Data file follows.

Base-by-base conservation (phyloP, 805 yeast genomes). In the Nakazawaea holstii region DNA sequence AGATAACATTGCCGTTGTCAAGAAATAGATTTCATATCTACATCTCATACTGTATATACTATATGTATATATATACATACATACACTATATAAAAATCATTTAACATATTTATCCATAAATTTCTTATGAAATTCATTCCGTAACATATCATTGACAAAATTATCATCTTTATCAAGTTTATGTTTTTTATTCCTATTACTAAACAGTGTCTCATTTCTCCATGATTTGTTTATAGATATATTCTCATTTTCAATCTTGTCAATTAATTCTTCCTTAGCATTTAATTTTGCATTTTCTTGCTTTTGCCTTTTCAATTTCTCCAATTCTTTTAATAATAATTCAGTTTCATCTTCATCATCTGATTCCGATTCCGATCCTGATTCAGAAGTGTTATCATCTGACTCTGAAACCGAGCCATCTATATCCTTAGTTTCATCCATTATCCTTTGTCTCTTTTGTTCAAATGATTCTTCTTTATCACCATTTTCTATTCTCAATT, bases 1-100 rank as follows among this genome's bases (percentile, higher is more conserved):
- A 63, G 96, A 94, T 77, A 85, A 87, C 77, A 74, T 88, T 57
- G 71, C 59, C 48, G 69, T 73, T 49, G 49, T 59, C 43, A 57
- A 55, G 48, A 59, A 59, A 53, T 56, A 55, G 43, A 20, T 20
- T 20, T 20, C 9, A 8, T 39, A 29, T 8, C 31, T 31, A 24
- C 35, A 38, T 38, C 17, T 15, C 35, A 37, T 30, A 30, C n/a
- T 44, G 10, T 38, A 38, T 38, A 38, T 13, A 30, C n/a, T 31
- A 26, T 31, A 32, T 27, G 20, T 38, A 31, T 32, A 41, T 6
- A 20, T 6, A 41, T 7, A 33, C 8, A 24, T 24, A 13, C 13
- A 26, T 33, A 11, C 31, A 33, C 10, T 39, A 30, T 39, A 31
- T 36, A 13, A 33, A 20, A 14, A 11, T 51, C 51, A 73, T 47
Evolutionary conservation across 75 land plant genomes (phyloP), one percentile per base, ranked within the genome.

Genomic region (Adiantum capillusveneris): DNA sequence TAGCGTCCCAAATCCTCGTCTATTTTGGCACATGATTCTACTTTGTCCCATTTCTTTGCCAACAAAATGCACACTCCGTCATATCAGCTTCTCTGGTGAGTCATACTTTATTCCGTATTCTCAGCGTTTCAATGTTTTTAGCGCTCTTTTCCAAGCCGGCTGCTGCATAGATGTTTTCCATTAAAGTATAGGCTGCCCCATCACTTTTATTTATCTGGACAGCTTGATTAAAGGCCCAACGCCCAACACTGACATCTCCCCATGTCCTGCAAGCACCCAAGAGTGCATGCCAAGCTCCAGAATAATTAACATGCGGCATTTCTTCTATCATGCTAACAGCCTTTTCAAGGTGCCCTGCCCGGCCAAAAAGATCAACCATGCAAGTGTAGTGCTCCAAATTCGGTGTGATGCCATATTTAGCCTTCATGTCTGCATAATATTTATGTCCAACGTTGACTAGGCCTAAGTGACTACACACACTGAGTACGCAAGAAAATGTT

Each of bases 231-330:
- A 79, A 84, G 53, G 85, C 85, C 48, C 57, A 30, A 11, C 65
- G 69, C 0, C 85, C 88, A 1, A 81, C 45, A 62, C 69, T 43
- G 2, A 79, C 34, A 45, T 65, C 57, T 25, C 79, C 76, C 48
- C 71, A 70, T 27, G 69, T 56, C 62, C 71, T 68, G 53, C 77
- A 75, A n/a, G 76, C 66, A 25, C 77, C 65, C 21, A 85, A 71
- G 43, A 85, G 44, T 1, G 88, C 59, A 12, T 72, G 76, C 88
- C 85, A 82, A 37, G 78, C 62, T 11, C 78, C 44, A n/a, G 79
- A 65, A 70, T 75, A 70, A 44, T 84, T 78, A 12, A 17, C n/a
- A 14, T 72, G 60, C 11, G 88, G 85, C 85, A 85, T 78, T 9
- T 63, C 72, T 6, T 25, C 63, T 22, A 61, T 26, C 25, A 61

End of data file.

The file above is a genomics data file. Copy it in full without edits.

Base-by-base conservation (phyloP, 805 yeast genomes). In the Nakazawaea holstii region DNA sequence AGATAACATTGCCGTTGTCAAGAAATAGATTTCATATCTACATCTCATACTGTATATACTATATGTATATATATACATACATACACTATATAAAAATCATTTAACATATTTATCCATAAATTTCTTATGAAATTCATTCCGTAACATATCATTGACAAAATTATCATCTTTATCAAGTTTATGTTTTTTATTCCTATTACTAAACAGTGTCTCATTTCTCCATGATTTGTTTATAGATATATTCTCATTTTCAATCTTGTCAATTAATTCTTCCTTAGCATTTAATTTTGCATTTTCTTGCTTTTGCCTTTTCAATTTCTCCAATTCTTTTAATAATAATTCAGTTTCATCTTCATCATCTGATTCCGATTCCGATCCTGATTCAGAAGTGTTATCATCTGACTCTGAAACCGAGCCATCTATATCCTTAGTTTCATCCATTATCCTTTGTCTCTTTTGTTCAAATGATTCTTCTTTATCACCATTTTCTATTCTCAATT, bases 1-100 rank as follows among this genome's bases (percentile, higher is more conserved):
- A 63, G 96, A 94, T 77, A 85, A 87, C 77, A 74, T 88, T 57
- G 71, C 59, C 48, G 69, T 73, T 49, G 49, T 59, C 43, A 57
- A 55, G 48, A 59, A 59, A 53, T 56, A 55, G 43, A 20, T 20
- T 20, T 20, C 9, A 8, T 39, A 29, T 8, C 31, T 31, A 24
- C 35, A 38, T 38, C 17, T 15, C 35, A 37, T 30, A 30, C n/a
- T 44, G 10, T 38, A 38, T 38, A 38, T 13, A 30, C n/a, T 31
- A 26, T 31, A 32, T 27, G 20, T 38, A 31, T 32, A 41, T 6
- A 20, T 6, A 41, T 7, A 33, C 8, A 24, T 24, A 13, C 13
- A 26, T 33, A 11, C 31, A 33, C 10, T 39, A 30, T 39, A 31
- T 36, A 13, A 33, A 20, A 14, A 11, T 51, C 51, A 73, T 47
Evolutionary conservation across 75 land plant genomes (phyloP), one percentile per base, ranked within the genome.

Genomic region (Adiantum capillusveneris): DNA sequence TAGCGTCCCAAATCCTCGTCTATTTTGGCACATGATTCTACTTTGTCCCATTTCTTTGCCAACAAAATGCACACTCCGTCATATCAGCTTCTCTGGTGAGTCATACTTTATTCCGTATTCTCAGCGTTTCAATGTTTTTAGCGCTCTTTTCCAAGCCGGCTGCTGCATAGATGTTTTCCATTAAAGTATAGGCTGCCCCATCACTTTTATTTATCTGGACAGCTTGATTAAAGGCCCAACGCCCAACACTGACATCTCCCCATGTCCTGCAAGCACCCAAGAGTGCATGCCAAGCTCCAGAATAATTAACATGCGGCATTTCTTCTATCATGCTAACAGCCTTTTCAAGGTGCCCTGCCCGGCCAAAAAGATCAACCATGCAAGTGTAGTGCTCCAAATTCGGTGTGATGCCATATTTAGCCTTCATGTCTGCATAATATTTATGTCCAACGTTGACTAGGCCTAAGTGACTACACACACTGAGTACGCAAGAAAATGTT

Each of bases 231-330:
- A 79, A 84, G 53, G 85, C 85, C 48, C 57, A 30, A 11, C 65
- G 69, C 0, C 85, C 88, A 1, A 81, C 45, A 62, C 69, T 43
- G 2, A 79, C 34, A 45, T 65, C 57, T 25, C 79, C 76, C 48
- C 71, A 70, T 27, G 69, T 56, C 62, C 71, T 68, G 53, C 77
- A 75, A n/a, G 76, C 66, A 25, C 77, C 65, C 21, A 85, A 71
- G 43, A 85, G 44, T 1, G 88, C 59, A 12, T 72, G 76, C 88
- C 85, A 82, A 37, G 78, C 62, T 11, C 78, C 44, A n/a, G 79
- A 65, A 70, T 75, A 70, A 44, T 84, T 78, A 12, A 17, C n/a
- A 14, T 72, G 60, C 11, G 88, G 85, C 85, A 85, T 78, T 9
- T 63, C 72, T 6, T 25, C 63, T 22, A 61, T 26, C 25, A 61